The Historic Centre of the Town of Olinda has maintained its urban fabric from the Portuguese colonial period. Among these remains are 20 Baroque churches.
The settlement of Olinda was founded in 1535 by the Portuguese. It was subsequently burned by Dutch invaders and then rebuilt in the 18th century. Its existence is strongly linked to the sugar-cane industry in this region. The townscape is dominated by rich religious and public buildings and includes lots of greenery.
Map of OlindaLoad map
Olinda is your typical cute colonial town, as there are so many in Latin America. Colourful houses, cobblestone streets, adorned with too many churches (Baroque of course!) for its size. I stayed there for 3 nights right in the core zone at the Hotel 7 Colinas, a splurge as I am now halfway through my tour of Brazil. It has lush gardens, a swimming pool, and a decent restaurant.
The town was rebuilt by the Portuguese after the Dutch burned it to the ground in 1630, so most of what you see dates from the late 17th or 18th century. It seems to have no street plan at all: roads are steep, with uneven cobbled stones, and are scattered across the hills. And it is bloody hot!
Buildings here are protected by fences and dogs, a security feature that I only started to notice since arriving in Recife – the North of Brazil that I had experienced so far (from Manaus to Sao Luis and Fernando de Noronha) was very relaxed. A few sketchy people hang about in Olinda’s mostly empty streets (again: hot!), and hawkers will try to sell you a painting or a guided tour of the city. Several of the houses carry a sign that they are for rent during Carnival, a major festival here in Olinda.
I walked around for 2.5 hours in the early morning and I think I have seen most of it. Noteworthy buildings are the Sao Bento Church (1761), the Atlantic Club (1920), and the Observatory (1890). I found the Cathedral disappointing.
The highlight for me however was the Franciscan convent, with its interior walls covered in azulejos depicting both the story of St. Francis and "profane scenes" of noblemen, children, hunters, ships, and fishermen. It also has impressive woodwork at the 17th-century Chapel of the Chapter.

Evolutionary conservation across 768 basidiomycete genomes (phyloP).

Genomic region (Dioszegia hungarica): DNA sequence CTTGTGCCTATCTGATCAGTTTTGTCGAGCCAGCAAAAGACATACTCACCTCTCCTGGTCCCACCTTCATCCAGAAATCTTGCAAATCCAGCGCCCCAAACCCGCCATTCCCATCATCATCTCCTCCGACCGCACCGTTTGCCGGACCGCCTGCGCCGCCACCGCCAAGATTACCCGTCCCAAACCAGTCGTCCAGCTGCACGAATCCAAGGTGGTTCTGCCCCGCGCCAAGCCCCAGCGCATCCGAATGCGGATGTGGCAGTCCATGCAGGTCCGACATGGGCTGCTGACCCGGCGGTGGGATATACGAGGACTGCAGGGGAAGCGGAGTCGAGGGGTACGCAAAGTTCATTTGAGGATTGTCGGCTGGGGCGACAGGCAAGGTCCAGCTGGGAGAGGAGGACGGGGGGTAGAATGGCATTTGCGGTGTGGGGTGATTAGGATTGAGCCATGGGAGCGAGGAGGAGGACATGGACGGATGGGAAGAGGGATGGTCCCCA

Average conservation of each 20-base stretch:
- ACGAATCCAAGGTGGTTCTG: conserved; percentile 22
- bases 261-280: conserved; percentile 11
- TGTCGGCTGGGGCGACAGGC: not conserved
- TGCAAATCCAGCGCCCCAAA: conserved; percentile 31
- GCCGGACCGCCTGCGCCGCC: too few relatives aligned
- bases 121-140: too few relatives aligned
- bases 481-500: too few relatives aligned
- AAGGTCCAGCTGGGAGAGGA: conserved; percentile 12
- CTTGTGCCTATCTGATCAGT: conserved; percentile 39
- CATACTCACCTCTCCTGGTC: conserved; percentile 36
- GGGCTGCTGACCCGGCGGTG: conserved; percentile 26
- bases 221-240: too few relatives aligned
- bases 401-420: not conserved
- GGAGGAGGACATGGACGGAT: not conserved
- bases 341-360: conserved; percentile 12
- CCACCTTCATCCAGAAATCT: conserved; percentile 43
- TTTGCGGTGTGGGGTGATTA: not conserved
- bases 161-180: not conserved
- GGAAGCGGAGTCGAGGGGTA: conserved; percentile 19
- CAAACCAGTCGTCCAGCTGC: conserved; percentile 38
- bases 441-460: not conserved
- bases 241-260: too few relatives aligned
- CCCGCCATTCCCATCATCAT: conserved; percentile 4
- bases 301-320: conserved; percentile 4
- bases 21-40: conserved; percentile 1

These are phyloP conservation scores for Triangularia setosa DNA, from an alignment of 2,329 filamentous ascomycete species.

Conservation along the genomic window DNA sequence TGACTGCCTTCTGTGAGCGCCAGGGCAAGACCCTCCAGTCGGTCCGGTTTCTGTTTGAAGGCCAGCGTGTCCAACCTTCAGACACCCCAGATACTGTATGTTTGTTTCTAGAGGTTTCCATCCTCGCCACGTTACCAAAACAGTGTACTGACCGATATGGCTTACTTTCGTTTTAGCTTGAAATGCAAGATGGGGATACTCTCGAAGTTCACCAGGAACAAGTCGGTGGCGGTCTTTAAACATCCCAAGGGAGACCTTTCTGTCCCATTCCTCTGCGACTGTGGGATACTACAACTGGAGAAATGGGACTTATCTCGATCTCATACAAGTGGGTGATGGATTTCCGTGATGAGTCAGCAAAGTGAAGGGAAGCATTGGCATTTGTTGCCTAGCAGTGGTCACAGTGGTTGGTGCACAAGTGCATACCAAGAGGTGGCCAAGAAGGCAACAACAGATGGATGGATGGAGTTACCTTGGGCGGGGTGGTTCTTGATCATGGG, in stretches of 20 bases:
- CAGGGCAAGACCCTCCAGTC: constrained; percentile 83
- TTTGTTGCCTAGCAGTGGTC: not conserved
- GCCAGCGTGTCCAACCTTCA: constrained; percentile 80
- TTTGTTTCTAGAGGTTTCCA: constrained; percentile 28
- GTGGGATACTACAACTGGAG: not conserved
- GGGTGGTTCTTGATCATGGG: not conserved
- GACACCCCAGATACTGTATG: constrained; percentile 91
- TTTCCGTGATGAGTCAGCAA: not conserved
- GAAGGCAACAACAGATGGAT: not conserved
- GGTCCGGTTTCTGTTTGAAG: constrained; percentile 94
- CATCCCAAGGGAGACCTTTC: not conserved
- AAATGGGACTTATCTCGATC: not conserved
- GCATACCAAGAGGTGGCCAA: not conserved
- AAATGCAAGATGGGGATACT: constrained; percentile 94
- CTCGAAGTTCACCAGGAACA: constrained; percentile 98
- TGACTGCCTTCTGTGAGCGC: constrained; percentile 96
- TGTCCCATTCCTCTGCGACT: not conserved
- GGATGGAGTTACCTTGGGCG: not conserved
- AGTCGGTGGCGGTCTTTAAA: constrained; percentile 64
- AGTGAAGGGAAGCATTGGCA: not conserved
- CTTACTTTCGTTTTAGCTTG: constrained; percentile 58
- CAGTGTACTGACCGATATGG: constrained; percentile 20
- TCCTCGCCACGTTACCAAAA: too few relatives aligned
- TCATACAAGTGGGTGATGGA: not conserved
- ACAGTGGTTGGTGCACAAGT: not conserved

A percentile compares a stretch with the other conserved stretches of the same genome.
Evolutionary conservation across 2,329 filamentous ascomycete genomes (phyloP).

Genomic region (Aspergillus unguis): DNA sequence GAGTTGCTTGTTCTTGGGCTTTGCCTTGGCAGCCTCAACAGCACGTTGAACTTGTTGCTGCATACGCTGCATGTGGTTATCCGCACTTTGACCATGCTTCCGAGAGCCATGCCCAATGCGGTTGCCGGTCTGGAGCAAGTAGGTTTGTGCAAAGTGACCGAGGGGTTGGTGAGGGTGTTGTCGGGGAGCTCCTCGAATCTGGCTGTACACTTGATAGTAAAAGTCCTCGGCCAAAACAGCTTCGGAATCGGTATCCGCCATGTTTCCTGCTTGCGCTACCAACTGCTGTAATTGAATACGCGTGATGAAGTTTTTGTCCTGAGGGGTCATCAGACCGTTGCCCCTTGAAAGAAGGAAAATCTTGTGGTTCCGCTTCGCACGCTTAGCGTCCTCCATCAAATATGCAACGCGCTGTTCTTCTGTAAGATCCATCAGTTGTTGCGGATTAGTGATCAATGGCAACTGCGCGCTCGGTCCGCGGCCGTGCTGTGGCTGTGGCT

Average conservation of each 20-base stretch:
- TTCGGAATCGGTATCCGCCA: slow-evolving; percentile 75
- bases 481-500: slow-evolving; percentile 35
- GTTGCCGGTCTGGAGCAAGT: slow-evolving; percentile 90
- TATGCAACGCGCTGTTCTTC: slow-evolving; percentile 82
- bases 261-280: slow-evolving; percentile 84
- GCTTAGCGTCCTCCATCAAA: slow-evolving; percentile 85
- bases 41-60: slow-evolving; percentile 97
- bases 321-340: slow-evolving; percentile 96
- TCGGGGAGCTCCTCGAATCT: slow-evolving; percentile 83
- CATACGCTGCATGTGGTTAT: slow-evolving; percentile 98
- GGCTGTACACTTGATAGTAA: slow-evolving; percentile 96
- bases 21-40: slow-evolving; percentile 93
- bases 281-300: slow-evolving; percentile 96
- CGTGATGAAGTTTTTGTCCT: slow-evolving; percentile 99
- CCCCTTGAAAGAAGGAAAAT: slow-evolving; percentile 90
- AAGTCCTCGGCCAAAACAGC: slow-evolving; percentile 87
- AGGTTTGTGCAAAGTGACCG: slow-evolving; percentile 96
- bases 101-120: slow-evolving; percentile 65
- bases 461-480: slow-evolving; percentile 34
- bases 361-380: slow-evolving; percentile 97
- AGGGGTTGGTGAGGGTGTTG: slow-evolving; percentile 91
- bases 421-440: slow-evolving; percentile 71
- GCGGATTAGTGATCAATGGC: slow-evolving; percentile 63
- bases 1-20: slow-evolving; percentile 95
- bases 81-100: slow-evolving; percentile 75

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The streets are a real invitation to go back in history and imagine those streets in past centuries. The buildings are well maintained, the streets are safe, and there are extremely hospitable people.
Olinda is a town founded during portuguese colonization in northeastern Brazil. It lies only a few kilometers from the capital of the State of Pernambuco, Recife, and has many churches and buildings from the 17th and 18th centuries, all framed by the blue ocean that can be seen from its hilly cobblestone lanes. Olinda reaches its pinnacle during carnival, but all over the year is a charming place to visit.
Olinda was burnt down by the Dutch during their conquest in the 17th century, but has been entirely rebuilt after the Portuguese reconquest and not much has changed since then in its historical centre.
Recife, the neighbour city, has plenty of attractions and also an international airport that make it easier to visit both cities.
I visited Olinda in early February 1993. That date will tell those who know Brazil that preparations for Carnival were in full swing. The streets were often blocked by samba bands practicing their routines, some already in full fantastic dress. It was my first stop on my first visit to Brazil (having flown to the adjoining city of Recife from Paris).
The weather was hot and sunny with some scattered cloud.
Olinda was for some time the capital of Pernambuco and, spread out over some small hills, has a considerable number of fine buildings (mostly churches).Many were in desperate need of repair when I was there.
The historic area is not large and a pleasant couple of days can easily be passed wandering through streets of brightly painted houses, visiting the several museums and browsing the many excellent handicraft shops (small highly coloured terra cotta figures a speciality)
Like many Brazilian cities Olinda has a reputation for muggings but apart from a few, easily deterred, would-be guides I received no unwanted attention and much enjoyed my time there which made for a gentle introduction to this vast and diverse country.
1982 Advisory Body overruled
ICOMOS advised Deferral for better comparative analysis and guarantees on rapid urban development of Recife
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